One of the key paradigms in the work that we do is eliminating waste in an organization. Speeding up feedback loops and employing crisp communication both inside individual teams and externally are absolutely essential on the path to achieve effective collaboration.
When a team does not have a dedicated sprint planning session or it is done wrongly, it becomes one of the major reasons waist occurs.
BDD stands for Behavior Driven Development. It’s an approach used in software delivery to promote effective communication during sprint planning sessions. The idea is to describe software functionality from the end user perspective and make it a starting point for feature development. It’s noteworthy that Cucumber is the most commonly used tool for using BDD in test automation.
During BDD sessions, the team dives into “storytelling”. Using Gherkin jargon, team members use plain English keywords such as Given, When, and Then to walk a hypothetical user through the feature flow. Each of these user flows is called a Scenario and can be treated as a test case.
A user story consists of one or more scenarios that describe the behavior of the feature along with other details. These user stories essentially provide us with acceptance criteria and requirements for feature implementations.
The key point here is to have the whole team actively participating in story generation in order to achieve common understanding for each feature that is getting developed. If this is not how the team operates and requirements are simply dropped on the developers’ shoulders, it is extremely common to see the situation where the vision for the feature is greatly different between developers, testers, product owners, and business units.
Often, some members would be too shy to participate, some would use or try to use the gained authority to further fulfill their egos. Be aware of this.
Storytelling sessions spark arguments and discussions around the user interface and feature functionality between team members. During these sometimes heated sessions, members of the team discover gray areas in the requirements that needs to be further clarified by the business.
At first, teams that are getting onboarded with the BDD process show signs of doubt in this approach and try to push back. Nobody likes the change, especially when the existing process was in place for years and “worked”, but when you ask the team to really give it a try after an hour or so they start to discover those grey areas we’ve talked about previously. The realization arises that without this sprint planning format, certain questions would never be asked in the old model and would lead to time wasting during feature implementation or even worse, during a testing phase or a demo. A tester would come to a developer asking, “Are you sure this is how it should work?” The developer might respond, “I don’t know. I’ve developed based on my interpretation of the requirements”. And the argument begins. Too bad it would happen after the feature is already implemented and not before.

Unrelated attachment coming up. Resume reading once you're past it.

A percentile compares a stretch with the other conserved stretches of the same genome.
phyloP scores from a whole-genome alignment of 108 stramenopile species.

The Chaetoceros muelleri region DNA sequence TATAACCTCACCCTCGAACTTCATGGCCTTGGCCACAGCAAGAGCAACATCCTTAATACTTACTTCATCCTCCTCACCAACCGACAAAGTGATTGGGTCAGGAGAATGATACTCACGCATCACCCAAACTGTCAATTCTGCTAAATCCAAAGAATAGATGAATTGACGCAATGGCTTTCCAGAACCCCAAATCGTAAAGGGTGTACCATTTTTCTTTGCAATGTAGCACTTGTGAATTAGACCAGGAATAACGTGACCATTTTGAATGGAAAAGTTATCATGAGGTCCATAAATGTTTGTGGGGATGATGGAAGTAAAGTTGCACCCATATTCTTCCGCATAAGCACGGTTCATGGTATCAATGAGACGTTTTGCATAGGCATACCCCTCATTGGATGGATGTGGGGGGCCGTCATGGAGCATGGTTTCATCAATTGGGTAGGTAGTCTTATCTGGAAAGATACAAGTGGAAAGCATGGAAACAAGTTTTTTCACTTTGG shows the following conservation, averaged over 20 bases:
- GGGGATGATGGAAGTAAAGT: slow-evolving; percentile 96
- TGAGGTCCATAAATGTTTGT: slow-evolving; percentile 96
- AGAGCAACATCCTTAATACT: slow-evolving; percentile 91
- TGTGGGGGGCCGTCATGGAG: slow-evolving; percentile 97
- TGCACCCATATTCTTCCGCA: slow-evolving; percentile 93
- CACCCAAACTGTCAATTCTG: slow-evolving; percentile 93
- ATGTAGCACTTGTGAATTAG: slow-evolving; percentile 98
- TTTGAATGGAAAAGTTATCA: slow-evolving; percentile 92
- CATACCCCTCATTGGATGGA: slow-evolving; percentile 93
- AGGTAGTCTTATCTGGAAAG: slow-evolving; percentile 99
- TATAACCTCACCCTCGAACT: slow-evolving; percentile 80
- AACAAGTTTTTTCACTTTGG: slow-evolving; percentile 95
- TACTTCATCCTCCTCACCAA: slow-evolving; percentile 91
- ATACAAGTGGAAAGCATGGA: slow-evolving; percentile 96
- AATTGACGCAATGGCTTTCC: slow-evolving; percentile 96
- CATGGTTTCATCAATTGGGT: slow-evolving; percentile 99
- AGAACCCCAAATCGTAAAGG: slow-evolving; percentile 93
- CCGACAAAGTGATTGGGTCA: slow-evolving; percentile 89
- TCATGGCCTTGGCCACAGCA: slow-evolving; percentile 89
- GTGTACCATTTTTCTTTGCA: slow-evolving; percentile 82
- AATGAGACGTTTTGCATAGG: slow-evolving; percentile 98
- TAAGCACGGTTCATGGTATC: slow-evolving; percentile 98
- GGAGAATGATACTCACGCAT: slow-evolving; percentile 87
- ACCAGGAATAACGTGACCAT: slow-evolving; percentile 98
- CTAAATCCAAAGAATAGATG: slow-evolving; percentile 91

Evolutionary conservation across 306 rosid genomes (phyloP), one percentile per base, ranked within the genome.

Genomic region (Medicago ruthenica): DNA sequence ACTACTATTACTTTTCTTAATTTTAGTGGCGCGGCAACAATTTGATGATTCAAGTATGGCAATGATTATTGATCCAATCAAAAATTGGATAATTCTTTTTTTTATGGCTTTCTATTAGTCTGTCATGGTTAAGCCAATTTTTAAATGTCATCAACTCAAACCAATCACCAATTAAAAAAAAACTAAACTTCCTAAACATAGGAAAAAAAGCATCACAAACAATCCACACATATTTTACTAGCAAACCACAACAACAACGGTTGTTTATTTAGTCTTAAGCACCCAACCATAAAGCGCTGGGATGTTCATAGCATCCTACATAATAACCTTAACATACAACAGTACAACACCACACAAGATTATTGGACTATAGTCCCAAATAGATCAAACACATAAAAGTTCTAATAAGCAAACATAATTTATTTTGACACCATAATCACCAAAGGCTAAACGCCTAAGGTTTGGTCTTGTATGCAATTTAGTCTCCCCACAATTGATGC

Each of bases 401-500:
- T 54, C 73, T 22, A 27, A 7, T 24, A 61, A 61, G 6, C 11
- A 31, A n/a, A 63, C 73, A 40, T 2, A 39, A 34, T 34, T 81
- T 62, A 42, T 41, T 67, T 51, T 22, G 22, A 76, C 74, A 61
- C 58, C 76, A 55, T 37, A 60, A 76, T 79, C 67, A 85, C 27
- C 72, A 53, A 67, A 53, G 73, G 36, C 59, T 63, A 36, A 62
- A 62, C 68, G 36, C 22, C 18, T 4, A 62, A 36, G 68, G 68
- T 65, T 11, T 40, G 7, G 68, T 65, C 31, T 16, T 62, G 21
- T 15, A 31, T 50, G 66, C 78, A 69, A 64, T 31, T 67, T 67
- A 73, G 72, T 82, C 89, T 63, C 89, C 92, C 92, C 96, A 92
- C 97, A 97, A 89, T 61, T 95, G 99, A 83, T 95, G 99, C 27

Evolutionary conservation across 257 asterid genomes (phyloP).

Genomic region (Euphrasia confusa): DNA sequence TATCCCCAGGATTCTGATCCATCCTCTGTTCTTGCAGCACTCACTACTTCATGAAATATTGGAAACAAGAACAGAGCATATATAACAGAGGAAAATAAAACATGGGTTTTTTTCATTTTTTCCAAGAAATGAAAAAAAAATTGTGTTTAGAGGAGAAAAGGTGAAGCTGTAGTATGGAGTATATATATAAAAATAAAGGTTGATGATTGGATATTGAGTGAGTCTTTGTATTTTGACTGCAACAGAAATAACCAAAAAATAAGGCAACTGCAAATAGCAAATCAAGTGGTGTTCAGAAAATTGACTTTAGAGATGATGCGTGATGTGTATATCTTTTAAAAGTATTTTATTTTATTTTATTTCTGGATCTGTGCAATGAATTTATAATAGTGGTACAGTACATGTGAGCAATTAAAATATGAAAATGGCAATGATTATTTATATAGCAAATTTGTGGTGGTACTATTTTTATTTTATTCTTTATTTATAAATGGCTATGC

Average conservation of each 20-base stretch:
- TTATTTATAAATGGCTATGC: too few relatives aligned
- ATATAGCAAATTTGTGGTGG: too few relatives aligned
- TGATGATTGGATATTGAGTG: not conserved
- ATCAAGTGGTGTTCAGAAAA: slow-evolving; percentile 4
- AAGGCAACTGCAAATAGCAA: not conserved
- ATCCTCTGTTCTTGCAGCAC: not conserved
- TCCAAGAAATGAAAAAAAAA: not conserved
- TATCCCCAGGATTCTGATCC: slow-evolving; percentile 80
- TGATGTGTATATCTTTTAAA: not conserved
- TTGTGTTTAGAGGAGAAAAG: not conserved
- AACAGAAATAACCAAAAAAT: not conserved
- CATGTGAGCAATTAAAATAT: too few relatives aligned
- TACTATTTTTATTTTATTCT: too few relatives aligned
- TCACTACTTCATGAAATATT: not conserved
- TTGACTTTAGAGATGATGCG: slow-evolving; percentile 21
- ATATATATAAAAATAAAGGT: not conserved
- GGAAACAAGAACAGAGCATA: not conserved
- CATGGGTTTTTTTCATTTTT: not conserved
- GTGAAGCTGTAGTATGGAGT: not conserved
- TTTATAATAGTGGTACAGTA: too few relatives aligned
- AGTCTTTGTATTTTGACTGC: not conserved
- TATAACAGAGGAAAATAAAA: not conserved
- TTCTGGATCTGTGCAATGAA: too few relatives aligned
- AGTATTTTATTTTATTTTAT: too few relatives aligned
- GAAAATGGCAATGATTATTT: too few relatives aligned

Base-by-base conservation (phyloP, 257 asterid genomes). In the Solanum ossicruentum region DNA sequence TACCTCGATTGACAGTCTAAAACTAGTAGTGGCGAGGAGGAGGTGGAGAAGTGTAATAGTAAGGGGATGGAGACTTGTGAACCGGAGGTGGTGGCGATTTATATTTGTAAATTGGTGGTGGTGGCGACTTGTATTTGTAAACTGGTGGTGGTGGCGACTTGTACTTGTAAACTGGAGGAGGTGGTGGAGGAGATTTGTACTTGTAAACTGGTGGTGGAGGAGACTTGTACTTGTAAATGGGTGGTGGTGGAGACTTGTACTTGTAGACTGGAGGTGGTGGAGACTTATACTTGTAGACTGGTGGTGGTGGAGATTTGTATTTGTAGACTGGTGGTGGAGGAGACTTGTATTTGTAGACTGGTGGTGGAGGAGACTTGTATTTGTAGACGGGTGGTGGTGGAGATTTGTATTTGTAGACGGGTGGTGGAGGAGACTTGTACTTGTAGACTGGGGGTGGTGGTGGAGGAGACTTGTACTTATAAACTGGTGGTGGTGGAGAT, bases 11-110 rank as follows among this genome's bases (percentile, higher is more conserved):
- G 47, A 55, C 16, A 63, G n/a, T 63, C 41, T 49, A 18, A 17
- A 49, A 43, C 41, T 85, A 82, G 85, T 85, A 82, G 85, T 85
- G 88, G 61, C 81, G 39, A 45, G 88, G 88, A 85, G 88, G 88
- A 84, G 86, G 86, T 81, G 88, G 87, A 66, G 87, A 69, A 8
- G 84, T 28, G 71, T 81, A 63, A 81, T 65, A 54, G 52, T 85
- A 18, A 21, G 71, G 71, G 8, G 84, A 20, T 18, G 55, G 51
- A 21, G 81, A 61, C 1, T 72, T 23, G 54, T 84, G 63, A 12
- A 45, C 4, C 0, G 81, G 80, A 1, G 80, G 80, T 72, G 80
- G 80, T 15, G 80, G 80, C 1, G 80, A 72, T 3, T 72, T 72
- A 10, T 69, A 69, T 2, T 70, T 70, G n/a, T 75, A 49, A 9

This is where the “Three Amigos” approach would shine. The idea is that during story generation in sprint planning, team members that represent different roles, such as developers and testers, would come together to further update the story’s description and create subtasks needed to accomplish the whole piece.
As a result, the process of estimating workload and scoping the sprint commitment becomes an easy task.
Transforming an organization is not an easy task. You need to be able to sell the vision and persist when push-backs occur.
In our experience, injecting BDD as part of sprint planning initiatives bonds the team together and removes barriers between individual roles. The team starts to have a common understanding of the functionality that is getting developed. That by itself lowers the risk of delivering wrong feature implementation saving an organization time and money.